I would say, they should build trust and be available. Trust means reassuring mentees that our relationship is a collaboration where they have agency. Assure the mentee that nothing is too trivial to discuss. Convey to mentees that you can be an advocate, a counselor, an advisor, and a source of support who can intervene when challenges arise that they don’t feel equipped to meet or because they rear reprisals. Always be willing to intervene.  Being available also is very important. You cannot be a mentor and meet with your mentee once a month. While some professionals may not agree, being available, for me, involves giving mentees my telephone number and asking them not to call me after 9 p.m. Or taking an emergency call when I’m at a Saints football game. These are only examples among many that convey that I am invested in mentees; however, I also tell them I will not be more invested than they are. 

What advice would you recommend for those who are interested in a mentor-mentee relationship?

I would tell the mentor to recognize that the relationship is organic and will grow as both parties build trust.  Ask  ‘How are things going? Did you go home last weekend? What’s on your mind? How’s the family? Also, set high expectations.  To the mentees, I would say, “have the confidence to know and believe that someone is really interested in you as a person and a professional, because those two aspects align. Then I give professional advice or discuss plans or options,  I seek to get menteens to recognize the value they bring to the organization and believe it is a place they can find professional fulfillment. Mentors, likewise, should not behave as if the mentee is just another number on the organization’s checklist because the worst thing that can happen is to have the mentee feel as if the mentor is checking a box.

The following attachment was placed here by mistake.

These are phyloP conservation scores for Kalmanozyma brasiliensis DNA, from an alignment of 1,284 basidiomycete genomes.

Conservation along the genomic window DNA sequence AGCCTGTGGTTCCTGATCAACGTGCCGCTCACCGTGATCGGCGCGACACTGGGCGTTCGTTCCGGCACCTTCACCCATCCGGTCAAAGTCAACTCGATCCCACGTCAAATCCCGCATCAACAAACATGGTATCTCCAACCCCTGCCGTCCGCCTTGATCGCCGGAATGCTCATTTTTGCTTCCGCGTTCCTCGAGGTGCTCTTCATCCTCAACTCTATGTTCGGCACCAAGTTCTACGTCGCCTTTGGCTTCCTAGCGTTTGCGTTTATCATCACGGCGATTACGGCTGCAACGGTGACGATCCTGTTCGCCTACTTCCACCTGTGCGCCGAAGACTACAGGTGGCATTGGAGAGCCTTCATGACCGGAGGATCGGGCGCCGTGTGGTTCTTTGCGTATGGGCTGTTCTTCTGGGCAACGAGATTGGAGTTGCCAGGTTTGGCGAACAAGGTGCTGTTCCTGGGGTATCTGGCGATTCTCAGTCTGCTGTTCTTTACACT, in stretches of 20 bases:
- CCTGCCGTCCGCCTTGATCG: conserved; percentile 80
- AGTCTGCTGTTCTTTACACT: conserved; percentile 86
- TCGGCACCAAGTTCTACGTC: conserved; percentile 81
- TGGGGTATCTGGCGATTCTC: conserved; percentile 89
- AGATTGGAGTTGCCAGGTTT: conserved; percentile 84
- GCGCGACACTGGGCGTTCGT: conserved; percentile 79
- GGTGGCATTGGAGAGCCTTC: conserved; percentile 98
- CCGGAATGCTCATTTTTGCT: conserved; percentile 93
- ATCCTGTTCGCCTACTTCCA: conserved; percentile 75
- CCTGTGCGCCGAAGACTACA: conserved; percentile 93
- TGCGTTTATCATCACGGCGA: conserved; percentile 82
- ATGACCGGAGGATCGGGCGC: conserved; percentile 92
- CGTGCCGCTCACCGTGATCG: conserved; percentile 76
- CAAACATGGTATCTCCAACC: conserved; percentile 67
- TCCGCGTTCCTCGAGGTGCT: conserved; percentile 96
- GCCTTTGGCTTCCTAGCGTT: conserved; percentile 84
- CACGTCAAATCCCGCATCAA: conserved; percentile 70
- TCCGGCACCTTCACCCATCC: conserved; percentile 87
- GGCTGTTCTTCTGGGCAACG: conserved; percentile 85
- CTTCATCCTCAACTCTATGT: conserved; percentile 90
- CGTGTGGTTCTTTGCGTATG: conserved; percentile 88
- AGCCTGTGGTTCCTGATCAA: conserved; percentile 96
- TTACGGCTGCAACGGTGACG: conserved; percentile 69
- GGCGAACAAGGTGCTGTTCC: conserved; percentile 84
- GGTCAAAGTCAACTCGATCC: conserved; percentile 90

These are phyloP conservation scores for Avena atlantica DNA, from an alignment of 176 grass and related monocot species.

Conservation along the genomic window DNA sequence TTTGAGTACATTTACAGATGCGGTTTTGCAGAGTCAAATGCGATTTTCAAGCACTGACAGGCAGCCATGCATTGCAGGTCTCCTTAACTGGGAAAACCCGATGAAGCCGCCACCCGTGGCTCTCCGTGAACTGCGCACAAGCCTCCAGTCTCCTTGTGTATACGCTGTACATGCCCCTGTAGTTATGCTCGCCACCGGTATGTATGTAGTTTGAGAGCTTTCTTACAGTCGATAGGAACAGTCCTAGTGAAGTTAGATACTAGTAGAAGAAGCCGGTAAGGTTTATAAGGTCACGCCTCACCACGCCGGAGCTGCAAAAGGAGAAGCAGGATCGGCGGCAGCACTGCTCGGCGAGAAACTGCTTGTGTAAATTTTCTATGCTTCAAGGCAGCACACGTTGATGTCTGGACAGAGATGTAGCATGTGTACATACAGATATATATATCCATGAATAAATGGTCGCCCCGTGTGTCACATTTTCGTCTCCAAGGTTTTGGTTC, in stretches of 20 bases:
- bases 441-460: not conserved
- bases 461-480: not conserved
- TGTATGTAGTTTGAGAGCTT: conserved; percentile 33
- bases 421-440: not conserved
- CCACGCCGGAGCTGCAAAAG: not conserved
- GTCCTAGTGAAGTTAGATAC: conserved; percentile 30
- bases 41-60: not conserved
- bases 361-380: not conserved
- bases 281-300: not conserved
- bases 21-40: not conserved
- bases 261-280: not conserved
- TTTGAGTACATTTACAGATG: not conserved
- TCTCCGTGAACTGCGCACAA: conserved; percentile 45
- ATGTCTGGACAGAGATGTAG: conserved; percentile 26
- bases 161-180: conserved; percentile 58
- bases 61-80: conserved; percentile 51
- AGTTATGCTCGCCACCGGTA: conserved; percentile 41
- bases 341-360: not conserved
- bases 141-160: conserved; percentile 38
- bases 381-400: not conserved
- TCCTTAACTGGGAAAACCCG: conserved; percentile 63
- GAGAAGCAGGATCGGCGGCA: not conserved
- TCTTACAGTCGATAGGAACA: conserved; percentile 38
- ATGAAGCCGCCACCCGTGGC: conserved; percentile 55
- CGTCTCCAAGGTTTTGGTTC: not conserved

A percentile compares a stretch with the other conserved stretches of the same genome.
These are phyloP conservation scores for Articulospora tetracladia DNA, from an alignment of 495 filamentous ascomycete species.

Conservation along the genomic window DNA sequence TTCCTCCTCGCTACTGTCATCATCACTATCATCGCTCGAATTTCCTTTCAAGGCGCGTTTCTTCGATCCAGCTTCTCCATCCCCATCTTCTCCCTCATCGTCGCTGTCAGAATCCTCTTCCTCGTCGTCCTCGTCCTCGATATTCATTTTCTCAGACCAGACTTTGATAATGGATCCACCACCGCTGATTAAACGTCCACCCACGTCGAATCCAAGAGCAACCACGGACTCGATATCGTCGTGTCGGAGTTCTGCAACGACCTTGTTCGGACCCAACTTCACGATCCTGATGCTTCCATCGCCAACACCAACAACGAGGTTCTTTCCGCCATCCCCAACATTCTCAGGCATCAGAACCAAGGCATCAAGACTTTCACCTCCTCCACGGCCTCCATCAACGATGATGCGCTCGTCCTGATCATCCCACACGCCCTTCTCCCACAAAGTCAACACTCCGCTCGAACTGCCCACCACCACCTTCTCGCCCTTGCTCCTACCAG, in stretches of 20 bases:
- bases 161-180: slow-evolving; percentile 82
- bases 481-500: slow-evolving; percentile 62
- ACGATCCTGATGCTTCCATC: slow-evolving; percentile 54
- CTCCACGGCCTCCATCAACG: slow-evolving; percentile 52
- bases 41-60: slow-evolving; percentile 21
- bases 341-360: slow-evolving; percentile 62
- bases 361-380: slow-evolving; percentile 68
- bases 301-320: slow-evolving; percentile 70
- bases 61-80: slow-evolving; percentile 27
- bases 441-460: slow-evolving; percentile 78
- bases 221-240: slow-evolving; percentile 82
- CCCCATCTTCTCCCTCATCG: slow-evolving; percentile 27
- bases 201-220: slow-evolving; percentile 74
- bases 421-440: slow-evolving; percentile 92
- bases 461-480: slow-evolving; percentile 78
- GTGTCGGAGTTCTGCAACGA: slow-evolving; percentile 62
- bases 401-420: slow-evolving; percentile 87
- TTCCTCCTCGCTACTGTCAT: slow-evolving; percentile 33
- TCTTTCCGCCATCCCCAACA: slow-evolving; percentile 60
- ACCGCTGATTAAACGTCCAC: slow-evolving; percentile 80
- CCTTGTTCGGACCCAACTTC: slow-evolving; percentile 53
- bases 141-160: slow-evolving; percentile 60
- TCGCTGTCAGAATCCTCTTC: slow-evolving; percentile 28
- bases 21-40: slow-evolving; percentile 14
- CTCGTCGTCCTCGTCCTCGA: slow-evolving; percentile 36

I convey to the mentee that with confidence comes responsibility on both of our parts to be engaged. I’m the kind of mentor who accepts no excuses. If we’re planning to meet at 11 a.m., you need to be at my office or the designated location at 11 a.m., not five after, not 10 minutes after. One of my favorite pieces of advice is “make yourself necessary. Go the extra mile.” Finally, for the mentor, recognize that the mentee is just beginning the professional journey and be patient and understanding while being firm. 

What have you learned personally from a mentorship experience?

I have learned that the mentoring experience gives me joy. I know that might sound trite, but, in my view, there is nothing more fulfilling than engaging young people and emerging professionals in developing the roadmap to self-empowerment; that can bring immeasurable satisfaction. As I said, I have learned that my mentoring is a wonderful calling that impacts so many lives. I have been so fortunate over the years to witness people such as John Deveney, who I selected one summer as a Mayoral Fellow when I was press secretary to the Mayor of New Orleans, then selected him as an intern the next summer, and then hired him when he graduated from college the next summer. I did not know that what I was doing was mentoring, and only found out that John considered me a mentor when he told me. This was an organic process. With John and others I have mentored, as soon as they step into my office or even meet me, before you know it, I have started mentoring. Because I’m probing, and I’m asking questions, I’m showing interest. And when they move on, I remain in touch, letting them know that I’m still available. That’s one of my major lessons.  If you continue doing this for the rest of your life, you can have a major impact on the progress of hundreds of young people.’